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Emphatic support for Tassie Assisted Dying Bill

Tasmania has again made history with the House of Assembly voting 17 to seven to send the End of Life Choice Bill to a third reading. The vote is the best indication yet that Tasmania is set to become the third Australian state to legalise voluntary assisted dying.

Supporters celebrate the historic voteThe emphatic vote followed impassioned speeches for and against the bill, the fourth of its kind to come before the Tasmanian parliament.

The margin suggests the Bill is likely to become law. If it passes, Tasmania will join Victoria and WA in allowing assisted deaths.

No other VAD Bill has made it so far in the Tasmanian parliament.

The significant Lower House vote is the latest in a string of firsts for the Tasmanian bill. In November, it was passed unopposed by the Upper House, the first time assisted dying legislation had been endorsed unanimously by a legislature anywhere in the world.

Go Gentle Australia’s Kiki Paul said the Lower House vote was a momentous achievement.

“Congratulations to all involved in getting this Bill this far, particularly Independent MLC Mike Gaffney, Your Choice TAS founders Jacqui and Natalie Gray (pictured above) and Dying With Dignity Tasmania,” Ms Paul said.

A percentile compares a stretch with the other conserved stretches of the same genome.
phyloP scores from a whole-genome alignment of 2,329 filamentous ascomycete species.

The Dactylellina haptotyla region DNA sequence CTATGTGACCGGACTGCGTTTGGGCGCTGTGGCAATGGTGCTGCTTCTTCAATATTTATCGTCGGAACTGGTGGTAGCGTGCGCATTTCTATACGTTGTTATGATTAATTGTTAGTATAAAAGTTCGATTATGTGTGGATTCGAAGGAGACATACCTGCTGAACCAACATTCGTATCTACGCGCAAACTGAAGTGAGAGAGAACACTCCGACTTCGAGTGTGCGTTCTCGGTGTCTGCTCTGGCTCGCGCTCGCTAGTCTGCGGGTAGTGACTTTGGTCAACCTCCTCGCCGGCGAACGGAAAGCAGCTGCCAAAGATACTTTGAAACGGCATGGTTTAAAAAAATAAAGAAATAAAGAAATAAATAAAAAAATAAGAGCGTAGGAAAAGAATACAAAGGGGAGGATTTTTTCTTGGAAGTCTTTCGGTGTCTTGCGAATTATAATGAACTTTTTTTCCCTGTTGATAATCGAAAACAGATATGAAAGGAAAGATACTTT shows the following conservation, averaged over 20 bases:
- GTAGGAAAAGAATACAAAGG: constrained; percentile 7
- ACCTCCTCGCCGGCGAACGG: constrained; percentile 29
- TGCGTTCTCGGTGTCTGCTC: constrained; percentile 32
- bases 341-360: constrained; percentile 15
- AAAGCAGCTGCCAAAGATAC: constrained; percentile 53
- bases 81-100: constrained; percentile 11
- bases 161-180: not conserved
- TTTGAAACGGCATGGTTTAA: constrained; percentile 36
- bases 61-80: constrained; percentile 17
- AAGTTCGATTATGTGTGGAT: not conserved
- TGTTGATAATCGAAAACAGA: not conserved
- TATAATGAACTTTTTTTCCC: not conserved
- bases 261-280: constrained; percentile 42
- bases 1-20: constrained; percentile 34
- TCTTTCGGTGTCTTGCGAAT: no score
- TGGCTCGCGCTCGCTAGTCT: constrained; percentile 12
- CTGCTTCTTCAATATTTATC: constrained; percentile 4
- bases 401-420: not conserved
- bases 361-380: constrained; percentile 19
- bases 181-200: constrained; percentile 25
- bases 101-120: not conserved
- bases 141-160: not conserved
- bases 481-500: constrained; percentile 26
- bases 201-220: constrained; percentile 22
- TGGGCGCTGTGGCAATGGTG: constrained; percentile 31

“A special thank you to Member for Bass Sarah Courtney for taking on the carriage of the Bill in the House of Assembly. Her speech was one of the best evidence-based justifications of assisted dying that we’ve heard.”

Those supporting the Bill included all Labor and Greens members and seven Liberal MPs including Premier Peter Gutwein, Deputy Premier Jeremy Rockliff, and Speaker of the House Sue Hickey.

Premier Gutwein said he was backing the Bill “because I believe in the freedom of choice”. Mr Gutwein had earlier allowed his Liberal colleagues a free vote on the issue.

Labor leader Rebecca White said she was voting Yes because VAD was “a human rights issue”.

"People are suffering cruel deaths. Sometimes lonely deaths, sometimes traumatic deaths, and as a society I feel very firmly that we must do better to alleviate the suffering and provide dignity and peace to people in the final stages of life," she said.

Debate on the bill will now be the first order of business when the House of Assembly resumes sitting in the first week of March 2021. During the third reading, or committee stage, MPs will scrutinise the bill clause by clause.

Before then, MPs will receive an independent report on the legislation by a panel of experts from the University of Tasmania. The report will compare the legislation with other VAD laws in Australia and from around the world and advise on any policy implications.

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